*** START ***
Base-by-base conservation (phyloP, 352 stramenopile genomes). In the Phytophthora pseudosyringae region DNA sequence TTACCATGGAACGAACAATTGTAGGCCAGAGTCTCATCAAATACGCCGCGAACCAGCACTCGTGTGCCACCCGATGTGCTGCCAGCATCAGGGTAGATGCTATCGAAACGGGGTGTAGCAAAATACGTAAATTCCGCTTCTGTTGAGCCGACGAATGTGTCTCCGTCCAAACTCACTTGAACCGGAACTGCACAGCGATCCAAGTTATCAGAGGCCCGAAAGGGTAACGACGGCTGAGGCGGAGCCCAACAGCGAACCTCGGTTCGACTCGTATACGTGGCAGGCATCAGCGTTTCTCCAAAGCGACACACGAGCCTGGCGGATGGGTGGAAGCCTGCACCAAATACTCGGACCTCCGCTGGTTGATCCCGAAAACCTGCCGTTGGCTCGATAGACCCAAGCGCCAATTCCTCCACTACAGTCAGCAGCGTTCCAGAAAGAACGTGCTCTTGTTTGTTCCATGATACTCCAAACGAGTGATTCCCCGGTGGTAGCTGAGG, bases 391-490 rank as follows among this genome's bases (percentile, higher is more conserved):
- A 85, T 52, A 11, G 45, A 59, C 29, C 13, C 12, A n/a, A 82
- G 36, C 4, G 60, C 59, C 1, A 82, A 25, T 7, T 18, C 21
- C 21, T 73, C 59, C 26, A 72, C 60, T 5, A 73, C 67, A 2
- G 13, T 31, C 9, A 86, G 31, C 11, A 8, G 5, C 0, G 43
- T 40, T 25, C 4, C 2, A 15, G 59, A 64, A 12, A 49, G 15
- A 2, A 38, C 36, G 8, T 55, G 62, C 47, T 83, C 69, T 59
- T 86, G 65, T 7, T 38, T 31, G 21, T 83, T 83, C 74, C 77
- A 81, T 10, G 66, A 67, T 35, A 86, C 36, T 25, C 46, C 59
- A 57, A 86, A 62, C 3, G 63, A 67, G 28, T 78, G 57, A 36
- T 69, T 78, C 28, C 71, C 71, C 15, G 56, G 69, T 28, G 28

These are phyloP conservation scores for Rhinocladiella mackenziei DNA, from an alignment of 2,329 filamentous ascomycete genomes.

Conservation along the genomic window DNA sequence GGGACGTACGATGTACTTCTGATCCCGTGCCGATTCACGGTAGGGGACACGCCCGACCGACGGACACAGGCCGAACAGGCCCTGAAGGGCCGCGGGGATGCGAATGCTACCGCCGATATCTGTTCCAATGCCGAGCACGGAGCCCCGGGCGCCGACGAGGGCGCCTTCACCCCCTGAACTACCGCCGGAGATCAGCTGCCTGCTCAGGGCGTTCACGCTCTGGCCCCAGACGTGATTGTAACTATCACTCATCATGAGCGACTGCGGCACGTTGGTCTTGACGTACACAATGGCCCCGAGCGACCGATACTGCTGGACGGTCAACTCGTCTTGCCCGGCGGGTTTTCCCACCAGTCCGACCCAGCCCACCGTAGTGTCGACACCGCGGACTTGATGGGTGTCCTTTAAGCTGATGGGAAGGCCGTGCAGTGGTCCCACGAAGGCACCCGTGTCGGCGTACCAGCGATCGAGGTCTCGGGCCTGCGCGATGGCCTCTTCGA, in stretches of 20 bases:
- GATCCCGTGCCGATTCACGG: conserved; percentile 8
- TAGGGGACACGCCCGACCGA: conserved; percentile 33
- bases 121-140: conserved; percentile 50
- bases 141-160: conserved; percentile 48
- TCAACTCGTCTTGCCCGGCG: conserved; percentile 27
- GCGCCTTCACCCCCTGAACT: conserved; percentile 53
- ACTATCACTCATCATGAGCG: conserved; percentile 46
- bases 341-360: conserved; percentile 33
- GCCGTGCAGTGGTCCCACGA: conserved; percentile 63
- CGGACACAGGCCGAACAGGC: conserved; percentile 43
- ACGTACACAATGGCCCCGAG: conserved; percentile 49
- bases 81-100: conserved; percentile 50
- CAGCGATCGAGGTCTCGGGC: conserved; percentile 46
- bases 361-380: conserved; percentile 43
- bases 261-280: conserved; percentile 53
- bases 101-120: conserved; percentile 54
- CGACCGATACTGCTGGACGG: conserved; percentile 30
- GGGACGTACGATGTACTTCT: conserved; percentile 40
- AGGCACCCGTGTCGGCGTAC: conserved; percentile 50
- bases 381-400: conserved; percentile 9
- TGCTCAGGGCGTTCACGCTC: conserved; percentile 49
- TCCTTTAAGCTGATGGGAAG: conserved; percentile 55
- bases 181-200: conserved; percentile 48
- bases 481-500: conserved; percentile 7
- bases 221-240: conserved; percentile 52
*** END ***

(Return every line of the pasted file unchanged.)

Base-by-base conservation (phyloP, 352 stramenopile genomes). In the Phytophthora pseudosyringae region DNA sequence TTACCATGGAACGAACAATTGTAGGCCAGAGTCTCATCAAATACGCCGCGAACCAGCACTCGTGTGCCACCCGATGTGCTGCCAGCATCAGGGTAGATGCTATCGAAACGGGGTGTAGCAAAATACGTAAATTCCGCTTCTGTTGAGCCGACGAATGTGTCTCCGTCCAAACTCACTTGAACCGGAACTGCACAGCGATCCAAGTTATCAGAGGCCCGAAAGGGTAACGACGGCTGAGGCGGAGCCCAACAGCGAACCTCGGTTCGACTCGTATACGTGGCAGGCATCAGCGTTTCTCCAAAGCGACACACGAGCCTGGCGGATGGGTGGAAGCCTGCACCAAATACTCGGACCTCCGCTGGTTGATCCCGAAAACCTGCCGTTGGCTCGATAGACCCAAGCGCCAATTCCTCCACTACAGTCAGCAGCGTTCCAGAAAGAACGTGCTCTTGTTTGTTCCATGATACTCCAAACGAGTGATTCCCCGGTGGTAGCTGAGG, bases 391-490 rank as follows among this genome's bases (percentile, higher is more conserved):
- A 85, T 52, A 11, G 45, A 59, C 29, C 13, C 12, A n/a, A 82
- G 36, C 4, G 60, C 59, C 1, A 82, A 25, T 7, T 18, C 21
- C 21, T 73, C 59, C 26, A 72, C 60, T 5, A 73, C 67, A 2
- G 13, T 31, C 9, A 86, G 31, C 11, A 8, G 5, C 0, G 43
- T 40, T 25, C 4, C 2, A 15, G 59, A 64, A 12, A 49, G 15
- A 2, A 38, C 36, G 8, T 55, G 62, C 47, T 83, C 69, T 59
- T 86, G 65, T 7, T 38, T 31, G 21, T 83, T 83, C 74, C 77
- A 81, T 10, G 66, A 67, T 35, A 86, C 36, T 25, C 46, C 59
- A 57, A 86, A 62, C 3, G 63, A 67, G 28, T 78, G 57, A 36
- T 69, T 78, C 28, C 71, C 71, C 15, G 56, G 69, T 28, G 28

These are phyloP conservation scores for Rhinocladiella mackenziei DNA, from an alignment of 2,329 filamentous ascomycete genomes.

Conservation along the genomic window DNA sequence GGGACGTACGATGTACTTCTGATCCCGTGCCGATTCACGGTAGGGGACACGCCCGACCGACGGACACAGGCCGAACAGGCCCTGAAGGGCCGCGGGGATGCGAATGCTACCGCCGATATCTGTTCCAATGCCGAGCACGGAGCCCCGGGCGCCGACGAGGGCGCCTTCACCCCCTGAACTACCGCCGGAGATCAGCTGCCTGCTCAGGGCGTTCACGCTCTGGCCCCAGACGTGATTGTAACTATCACTCATCATGAGCGACTGCGGCACGTTGGTCTTGACGTACACAATGGCCCCGAGCGACCGATACTGCTGGACGGTCAACTCGTCTTGCCCGGCGGGTTTTCCCACCAGTCCGACCCAGCCCACCGTAGTGTCGACACCGCGGACTTGATGGGTGTCCTTTAAGCTGATGGGAAGGCCGTGCAGTGGTCCCACGAAGGCACCCGTGTCGGCGTACCAGCGATCGAGGTCTCGGGCCTGCGCGATGGCCTCTTCGA, in stretches of 20 bases:
- GATCCCGTGCCGATTCACGG: conserved; percentile 8
- TAGGGGACACGCCCGACCGA: conserved; percentile 33
- bases 121-140: conserved; percentile 50
- bases 141-160: conserved; percentile 48
- TCAACTCGTCTTGCCCGGCG: conserved; percentile 27
- GCGCCTTCACCCCCTGAACT: conserved; percentile 53
- ACTATCACTCATCATGAGCG: conserved; percentile 46
- bases 341-360: conserved; percentile 33
- GCCGTGCAGTGGTCCCACGA: conserved; percentile 63
- CGGACACAGGCCGAACAGGC: conserved; percentile 43
- ACGTACACAATGGCCCCGAG: conserved; percentile 49
- bases 81-100: conserved; percentile 50
- CAGCGATCGAGGTCTCGGGC: conserved; percentile 46
- bases 361-380: conserved; percentile 43
- bases 261-280: conserved; percentile 53
- bases 101-120: conserved; percentile 54
- CGACCGATACTGCTGGACGG: conserved; percentile 30
- GGGACGTACGATGTACTTCT: conserved; percentile 40
- AGGCACCCGTGTCGGCGTAC: conserved; percentile 50
- bases 381-400: conserved; percentile 9
- TGCTCAGGGCGTTCACGCTC: conserved; percentile 49
- TCCTTTAAGCTGATGGGAAG: conserved; percentile 55
- bases 181-200: conserved; percentile 48
- bases 481-500: conserved; percentile 7
- bases 221-240: conserved; percentile 52